FEATURE-Soap operas give Brazil the edge in Mozambique rush

ILHA DE MOCAMBIQUE, Mozambique, Dec 18 (Reuters) - Cackles,

moans and gasps stream from the only police station on Ilha de

Moçambique, a small island off the Mozambican coast, as five

officers cluster around a small, battered television, their eyes

glued to the figures arguing on the faded screen.

It is time for "Balacobaco" (slang for "awesome"), the

Brazilian television soap opera that has taken the southern

African nation by storm, and the officers are so engrossed they

barely notice their chief of police behind them.

"Turn that off and get back to work," he barks.

In fish markets, hospital waiting rooms and government

offices, Brazilian soap operas have become a Mozambican staple,

underpinning a cultural bridge across the South Atlantic that

Brazilian companies are rushing to exploit as memories of

Mozambique's brutal 17-year post-independence civil war fade.

With the former Portuguese colony thought to be home to some

of the world's biggest untapped coal reserves and enough natural

gas to power Western Europe for more than a decade, the pickings

are rich.

"Mozambique is a natural partner. We speak the same

language, have the same origins," said Miguel Peres, the local

chief executive of construction firm Odebrecht, which has been

in Mozambique since 2006.

"The Portuguese colonized both countries, so we identify

with their problems, the same problems we have in Brazil. So we

feel comfortable doing business here and we see lots of

opportunities."

Mirroring the primacy of "Balacobaco", which regularly

attracts twice as many viewers as nightly news bulletins on

state television, Brazilian mining giant Vale lays claim to

being Mozambique's biggest foreign investor.

It has already spent $1.9 billion developing the Moatize

coal mine in the northern province of Tete, and has plans to

spend another $6.4 billion upgrading a 900-km (600-mile) rail

line linking Moatize to the coast.

COMPETITION

Not that the Brazilians have the run of the place.

Even though the United States - along with apartheid South

Africa - supported Renamo rebels against the communist-backed

Frelimo party now in government, U.S. firms face few

consequences nowadays and U.S. energy firm Anadarko rivals Vale

in the sums it has poured into off-shore gas exploration.

In November, the firm sponsored a U.S. election day bash at

the American Cultural Center in the capital, Maputo, complete

with cheeseburgers, policy debates and a mock election.

Situated on the Indian Ocean, Mozambique is also well-placed

to service Asia's energy-hungry, fast-growing economies, most

notably China, and the attention foisted on Mozambique mirrors

the new 'Scramble for Africa' playing out across the continent.

Chinese companies have recently renovated the domestic

terminal at Maputo's airport and are building a ring-road for

the bustling capital, construction work that has helped attract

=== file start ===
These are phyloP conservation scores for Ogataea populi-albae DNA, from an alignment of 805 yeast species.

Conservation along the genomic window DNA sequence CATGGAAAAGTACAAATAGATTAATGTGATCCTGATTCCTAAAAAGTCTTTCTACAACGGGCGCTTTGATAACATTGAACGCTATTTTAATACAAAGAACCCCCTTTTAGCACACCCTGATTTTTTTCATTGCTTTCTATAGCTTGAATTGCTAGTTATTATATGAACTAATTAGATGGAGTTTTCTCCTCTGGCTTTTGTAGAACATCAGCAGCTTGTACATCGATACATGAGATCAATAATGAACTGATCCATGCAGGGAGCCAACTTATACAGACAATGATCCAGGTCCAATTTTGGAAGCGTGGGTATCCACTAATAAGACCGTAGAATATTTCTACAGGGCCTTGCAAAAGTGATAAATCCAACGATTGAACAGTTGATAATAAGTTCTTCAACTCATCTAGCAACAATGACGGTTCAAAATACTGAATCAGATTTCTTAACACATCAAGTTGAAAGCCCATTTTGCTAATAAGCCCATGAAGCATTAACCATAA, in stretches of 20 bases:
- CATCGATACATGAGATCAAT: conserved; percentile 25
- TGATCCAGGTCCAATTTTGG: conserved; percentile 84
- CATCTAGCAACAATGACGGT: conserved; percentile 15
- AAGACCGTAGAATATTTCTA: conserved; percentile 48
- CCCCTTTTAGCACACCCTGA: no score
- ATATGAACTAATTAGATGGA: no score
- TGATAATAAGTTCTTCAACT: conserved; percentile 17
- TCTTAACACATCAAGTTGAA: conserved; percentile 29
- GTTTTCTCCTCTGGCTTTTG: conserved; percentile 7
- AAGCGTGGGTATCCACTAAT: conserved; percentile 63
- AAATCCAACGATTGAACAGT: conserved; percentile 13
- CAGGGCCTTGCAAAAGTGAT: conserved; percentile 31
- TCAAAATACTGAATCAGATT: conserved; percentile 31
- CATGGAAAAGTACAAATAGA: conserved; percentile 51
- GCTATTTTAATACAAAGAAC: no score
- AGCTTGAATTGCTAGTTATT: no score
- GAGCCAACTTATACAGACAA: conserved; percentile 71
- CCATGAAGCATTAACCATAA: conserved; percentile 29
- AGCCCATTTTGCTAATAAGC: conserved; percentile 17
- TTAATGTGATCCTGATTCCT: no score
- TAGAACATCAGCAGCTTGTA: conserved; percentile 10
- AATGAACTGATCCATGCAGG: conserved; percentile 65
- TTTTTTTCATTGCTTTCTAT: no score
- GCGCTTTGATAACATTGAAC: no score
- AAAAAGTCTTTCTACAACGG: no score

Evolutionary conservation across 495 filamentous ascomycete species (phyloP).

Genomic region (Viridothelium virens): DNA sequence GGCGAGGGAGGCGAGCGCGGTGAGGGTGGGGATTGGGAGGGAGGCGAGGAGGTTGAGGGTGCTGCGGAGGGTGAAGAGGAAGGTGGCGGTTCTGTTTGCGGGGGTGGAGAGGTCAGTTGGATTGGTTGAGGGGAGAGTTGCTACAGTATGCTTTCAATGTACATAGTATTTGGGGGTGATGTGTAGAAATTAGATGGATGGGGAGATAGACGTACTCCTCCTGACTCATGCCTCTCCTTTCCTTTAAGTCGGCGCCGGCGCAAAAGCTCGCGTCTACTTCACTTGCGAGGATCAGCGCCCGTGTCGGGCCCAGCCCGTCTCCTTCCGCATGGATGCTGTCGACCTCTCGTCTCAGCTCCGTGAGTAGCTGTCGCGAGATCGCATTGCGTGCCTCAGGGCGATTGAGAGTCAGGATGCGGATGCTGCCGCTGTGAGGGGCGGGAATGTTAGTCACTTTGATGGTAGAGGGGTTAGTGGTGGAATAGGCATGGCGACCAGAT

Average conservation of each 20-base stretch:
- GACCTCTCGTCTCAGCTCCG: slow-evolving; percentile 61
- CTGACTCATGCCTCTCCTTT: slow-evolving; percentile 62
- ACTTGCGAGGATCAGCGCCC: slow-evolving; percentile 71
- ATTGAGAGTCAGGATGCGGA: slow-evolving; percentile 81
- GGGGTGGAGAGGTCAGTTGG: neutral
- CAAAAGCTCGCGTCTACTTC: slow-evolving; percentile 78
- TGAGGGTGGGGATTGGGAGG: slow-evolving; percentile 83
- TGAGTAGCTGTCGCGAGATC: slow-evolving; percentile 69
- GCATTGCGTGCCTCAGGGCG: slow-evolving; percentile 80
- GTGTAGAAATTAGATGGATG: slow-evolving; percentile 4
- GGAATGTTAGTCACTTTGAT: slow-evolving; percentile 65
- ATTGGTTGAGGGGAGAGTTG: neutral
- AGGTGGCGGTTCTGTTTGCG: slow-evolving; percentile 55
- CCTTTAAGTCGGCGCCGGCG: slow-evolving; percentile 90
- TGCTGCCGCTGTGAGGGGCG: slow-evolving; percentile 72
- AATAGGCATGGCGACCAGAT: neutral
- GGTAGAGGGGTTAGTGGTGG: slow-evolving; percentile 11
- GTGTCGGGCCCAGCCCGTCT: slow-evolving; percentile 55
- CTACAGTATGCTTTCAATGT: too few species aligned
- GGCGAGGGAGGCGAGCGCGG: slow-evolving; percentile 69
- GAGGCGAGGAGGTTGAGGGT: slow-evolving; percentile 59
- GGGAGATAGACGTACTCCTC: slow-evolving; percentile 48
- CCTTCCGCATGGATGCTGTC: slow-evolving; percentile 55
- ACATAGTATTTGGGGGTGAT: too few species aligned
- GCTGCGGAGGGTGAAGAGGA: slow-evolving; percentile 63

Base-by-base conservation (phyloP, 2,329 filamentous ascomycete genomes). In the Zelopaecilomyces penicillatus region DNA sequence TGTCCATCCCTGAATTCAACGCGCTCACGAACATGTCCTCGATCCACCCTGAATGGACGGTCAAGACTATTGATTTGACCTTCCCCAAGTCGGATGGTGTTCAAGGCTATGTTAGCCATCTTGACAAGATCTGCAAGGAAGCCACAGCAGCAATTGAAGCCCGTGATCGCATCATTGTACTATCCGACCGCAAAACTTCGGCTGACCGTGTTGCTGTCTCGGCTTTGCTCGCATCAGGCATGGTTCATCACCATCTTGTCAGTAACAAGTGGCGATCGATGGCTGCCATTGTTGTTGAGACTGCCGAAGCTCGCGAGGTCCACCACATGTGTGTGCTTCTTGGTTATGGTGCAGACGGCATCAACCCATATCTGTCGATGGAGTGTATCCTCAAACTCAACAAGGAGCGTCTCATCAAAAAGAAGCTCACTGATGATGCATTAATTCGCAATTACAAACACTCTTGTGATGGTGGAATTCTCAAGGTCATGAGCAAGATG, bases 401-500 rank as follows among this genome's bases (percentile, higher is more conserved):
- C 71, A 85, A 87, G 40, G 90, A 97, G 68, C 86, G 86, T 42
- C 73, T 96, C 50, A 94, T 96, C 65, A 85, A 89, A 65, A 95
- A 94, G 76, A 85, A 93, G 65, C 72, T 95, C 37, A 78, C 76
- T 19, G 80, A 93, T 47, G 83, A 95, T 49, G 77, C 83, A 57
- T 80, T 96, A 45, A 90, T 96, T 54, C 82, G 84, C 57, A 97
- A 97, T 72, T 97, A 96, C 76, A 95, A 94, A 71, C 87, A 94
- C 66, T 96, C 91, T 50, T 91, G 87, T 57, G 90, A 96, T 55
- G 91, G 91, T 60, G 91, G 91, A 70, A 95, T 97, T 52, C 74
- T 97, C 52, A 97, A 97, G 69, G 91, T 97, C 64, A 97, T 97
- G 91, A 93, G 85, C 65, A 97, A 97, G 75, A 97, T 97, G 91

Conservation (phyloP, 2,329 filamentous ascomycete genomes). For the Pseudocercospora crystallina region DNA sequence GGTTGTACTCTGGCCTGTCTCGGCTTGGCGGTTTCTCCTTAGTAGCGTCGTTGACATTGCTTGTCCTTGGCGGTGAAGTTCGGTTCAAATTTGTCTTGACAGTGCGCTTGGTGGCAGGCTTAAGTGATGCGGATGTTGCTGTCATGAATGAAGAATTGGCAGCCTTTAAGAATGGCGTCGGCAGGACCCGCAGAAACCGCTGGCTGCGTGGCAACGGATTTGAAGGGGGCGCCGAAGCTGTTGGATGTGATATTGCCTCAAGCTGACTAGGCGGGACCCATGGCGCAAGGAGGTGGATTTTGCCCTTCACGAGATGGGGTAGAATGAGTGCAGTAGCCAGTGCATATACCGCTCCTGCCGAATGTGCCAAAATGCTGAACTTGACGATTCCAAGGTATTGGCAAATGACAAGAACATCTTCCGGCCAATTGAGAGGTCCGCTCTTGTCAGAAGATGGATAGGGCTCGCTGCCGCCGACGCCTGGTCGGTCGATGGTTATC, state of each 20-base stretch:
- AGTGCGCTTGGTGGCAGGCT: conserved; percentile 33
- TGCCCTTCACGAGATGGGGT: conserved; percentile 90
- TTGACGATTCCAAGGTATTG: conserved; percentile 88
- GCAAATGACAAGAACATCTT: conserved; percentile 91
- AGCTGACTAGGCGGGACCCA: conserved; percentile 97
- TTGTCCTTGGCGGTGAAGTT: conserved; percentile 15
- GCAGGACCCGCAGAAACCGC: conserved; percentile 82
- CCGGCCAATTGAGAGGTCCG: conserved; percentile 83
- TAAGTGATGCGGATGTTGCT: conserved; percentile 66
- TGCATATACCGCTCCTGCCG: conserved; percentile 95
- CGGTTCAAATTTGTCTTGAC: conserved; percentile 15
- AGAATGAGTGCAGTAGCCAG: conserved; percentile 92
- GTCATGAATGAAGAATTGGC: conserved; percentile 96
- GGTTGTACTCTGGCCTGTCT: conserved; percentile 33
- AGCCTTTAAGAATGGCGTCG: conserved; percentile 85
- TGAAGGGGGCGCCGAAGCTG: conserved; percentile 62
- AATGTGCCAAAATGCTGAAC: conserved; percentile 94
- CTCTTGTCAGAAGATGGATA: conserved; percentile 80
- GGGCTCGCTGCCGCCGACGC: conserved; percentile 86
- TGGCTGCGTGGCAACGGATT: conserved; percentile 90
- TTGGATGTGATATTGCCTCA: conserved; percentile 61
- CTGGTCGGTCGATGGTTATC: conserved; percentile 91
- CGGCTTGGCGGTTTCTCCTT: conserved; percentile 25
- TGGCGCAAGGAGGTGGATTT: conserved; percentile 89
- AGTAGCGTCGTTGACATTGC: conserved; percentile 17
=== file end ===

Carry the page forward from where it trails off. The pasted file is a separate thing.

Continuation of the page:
tens of thousands of Chinese nationals to Mozambique.

A Confucius Centre offering Chinese language classes

subsidised by Beijing opened in Maputo in October, with a

Mozambican choir singing the Chinese national anthem in fluent

Mandarin.

So many Mozambicans have flocked to the institute's

$30-a-month courses in its first month the centre has had to

double the number of classes.

"More people want to learn Chinese. They think it is the

language of the future," institute director Xing Xianhong told

Reuters.

South Korea, another Asian economy waking up to the

potential of Africa, is planning to open an embassy in

Mozambique next year.

As with Tanzania and Kenya to the north, Mozambique is also

home to a large Muslim Indian community that has retained its

strong ties - cultural, family and commercial - with the

sub-continent.

SOAP SUCCESS

Yet Brazil remains the front-runner in the race to win

Mozambique's heart, thanks to intangible cultural connections

like the popularity of its soap operas.

"When Brazilian investors arrive here, no one can say they

don't know who they are," said Selma Inocencia of Miramar

Mozambique, the local arm of the Brazilian channel that makes

"Balacobaco".

"They are present in the music we listen to, in the films we

watch."

Miramar came to Mozambique in 1999, long before the resource

boom that has attracted 4,000 Brazilians. With its grammatically

simple Brazilian Portuguese and easy-to-relate-to plots, its

soap operas have become an instant hit with Mozambique's 23

million people.

The story of "Balacobaco" revolves around Isabel, an

architect, whose dreams of building a house dissolve when her

husband gambles their savings away.

"I can identify with a character in every novela," said

Daisy Mogne, a 24-year-old communications student. "They make me

feel understood and help me see that there are people all over

the world with the same problems and joys as me."

Miramar now supplements its output with local content,

modeled on a Brazilian template.

"Some people criticized us. They said that we wanted to

"Brazilify" the Mozambican. But at the end of the day it is a

question of identifying with the market," Inocencia said.

A country with deep African roots, celebrated for lifting

itself out of poverty, Brazil's appeal is that of a successful

older sibling.

Former Brazilian President Lula da Silva emphasized Brazil

and Mozambique's shared struggles with Portuguese colonialism

when he spoke of Brazil's "sacred" relationship with Africa at a

conference in Maputo last month.

"We look to Africa as a partner, not with pity," he said,

urging greater ties between the world's emerging economies. "The

Chinese may be here, but they don't have a third of our charm."

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